From: Adam Twardoch (firstname.lastname@example.org)
Date: Thu Nov 27 2008 - 09:38:14 CST
Peter Zilahy Ingerman, PhD wrote:
> Agreed. After all, in the days when my father hand-set type, 72 points
> was 0.9958 inches ... and, thanks to computers, it's now 1.0000 inches
> because it's more convenient. Pfui!
Of course, and it was useful because there was new media and a fully
With "kerning", there already is an existing concept of kerning for
digital fonts, and it does not include anchor-based positioning.
Philippe is proposing an extension of the term but this has the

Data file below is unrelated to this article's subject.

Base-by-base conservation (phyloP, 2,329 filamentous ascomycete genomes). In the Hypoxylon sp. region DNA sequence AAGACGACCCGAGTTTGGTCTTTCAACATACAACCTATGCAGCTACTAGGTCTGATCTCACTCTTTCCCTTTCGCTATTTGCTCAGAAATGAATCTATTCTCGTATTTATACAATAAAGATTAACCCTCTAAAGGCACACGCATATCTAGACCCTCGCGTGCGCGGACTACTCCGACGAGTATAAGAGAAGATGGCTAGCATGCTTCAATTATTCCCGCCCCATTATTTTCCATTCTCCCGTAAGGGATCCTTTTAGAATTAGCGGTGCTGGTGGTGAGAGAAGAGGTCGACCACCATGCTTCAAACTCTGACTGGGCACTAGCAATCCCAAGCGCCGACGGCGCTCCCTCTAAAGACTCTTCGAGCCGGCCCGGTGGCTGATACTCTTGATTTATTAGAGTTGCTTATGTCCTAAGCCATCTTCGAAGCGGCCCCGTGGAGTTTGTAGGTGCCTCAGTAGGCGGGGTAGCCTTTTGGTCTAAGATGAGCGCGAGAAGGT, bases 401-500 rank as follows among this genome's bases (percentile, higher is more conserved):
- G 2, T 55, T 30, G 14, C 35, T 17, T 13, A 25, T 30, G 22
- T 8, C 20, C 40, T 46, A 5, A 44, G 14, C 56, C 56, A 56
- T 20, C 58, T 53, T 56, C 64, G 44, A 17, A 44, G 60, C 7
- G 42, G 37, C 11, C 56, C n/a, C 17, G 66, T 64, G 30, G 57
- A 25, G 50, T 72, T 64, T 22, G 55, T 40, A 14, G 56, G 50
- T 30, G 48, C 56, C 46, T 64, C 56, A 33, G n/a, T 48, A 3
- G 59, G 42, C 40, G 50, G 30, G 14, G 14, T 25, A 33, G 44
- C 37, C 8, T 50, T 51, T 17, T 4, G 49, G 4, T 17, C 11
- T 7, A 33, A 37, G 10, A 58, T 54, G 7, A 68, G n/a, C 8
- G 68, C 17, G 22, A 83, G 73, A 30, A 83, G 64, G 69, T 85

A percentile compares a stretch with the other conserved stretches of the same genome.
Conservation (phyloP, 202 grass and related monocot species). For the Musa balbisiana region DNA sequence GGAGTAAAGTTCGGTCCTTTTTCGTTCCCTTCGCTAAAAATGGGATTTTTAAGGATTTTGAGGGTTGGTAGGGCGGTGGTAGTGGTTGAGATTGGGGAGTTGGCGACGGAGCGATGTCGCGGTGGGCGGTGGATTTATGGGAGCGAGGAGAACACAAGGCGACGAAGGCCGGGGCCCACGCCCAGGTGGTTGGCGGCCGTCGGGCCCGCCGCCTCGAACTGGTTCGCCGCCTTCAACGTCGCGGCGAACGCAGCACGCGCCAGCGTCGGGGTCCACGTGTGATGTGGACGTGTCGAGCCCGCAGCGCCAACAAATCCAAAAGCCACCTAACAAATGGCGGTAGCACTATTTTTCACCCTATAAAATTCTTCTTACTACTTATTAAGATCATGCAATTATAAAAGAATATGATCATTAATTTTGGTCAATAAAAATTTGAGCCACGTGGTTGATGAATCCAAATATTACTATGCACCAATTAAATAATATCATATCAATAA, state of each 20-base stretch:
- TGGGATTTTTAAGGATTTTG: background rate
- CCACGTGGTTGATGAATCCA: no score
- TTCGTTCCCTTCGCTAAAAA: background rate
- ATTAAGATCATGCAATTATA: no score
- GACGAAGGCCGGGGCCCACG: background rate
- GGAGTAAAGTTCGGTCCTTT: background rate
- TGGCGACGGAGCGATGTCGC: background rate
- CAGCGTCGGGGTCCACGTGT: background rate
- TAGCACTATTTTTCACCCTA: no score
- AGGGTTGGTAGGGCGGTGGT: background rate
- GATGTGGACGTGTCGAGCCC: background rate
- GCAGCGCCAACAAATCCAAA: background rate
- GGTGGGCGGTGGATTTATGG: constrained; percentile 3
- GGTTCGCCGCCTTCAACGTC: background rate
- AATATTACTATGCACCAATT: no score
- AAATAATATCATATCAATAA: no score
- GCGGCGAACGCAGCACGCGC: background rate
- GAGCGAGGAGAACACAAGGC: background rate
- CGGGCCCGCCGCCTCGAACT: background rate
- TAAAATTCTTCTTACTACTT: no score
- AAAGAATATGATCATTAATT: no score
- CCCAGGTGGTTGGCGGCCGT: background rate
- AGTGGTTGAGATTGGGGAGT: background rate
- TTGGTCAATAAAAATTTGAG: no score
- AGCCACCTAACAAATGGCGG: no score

potential of confusion because the same term can mean two different
things in the _same_ medium.
When your father hand-set type 72 points was 0.9958 inches in the U.S.
and 1,0657 inches in Europe, and this is why the points were called
"Pica points" in the U.S. and "Didot points" in Europe for clarification.
If Philippe wants to add some clarifying adjective to his use of the
term "kerning" (e.g. Philippean kerning), no objection to that. But I'd
rather he did not hijack the general term for his own definition.
-- Adam Twardoch | Language Typography Unicode Fonts OpenType | twardoch.com | silesian.com | fontlab.net I hate to advocate drugs, alcohol, violence, or insanity to anyone, but they've always worked for me. (Hunter S. Thompson)
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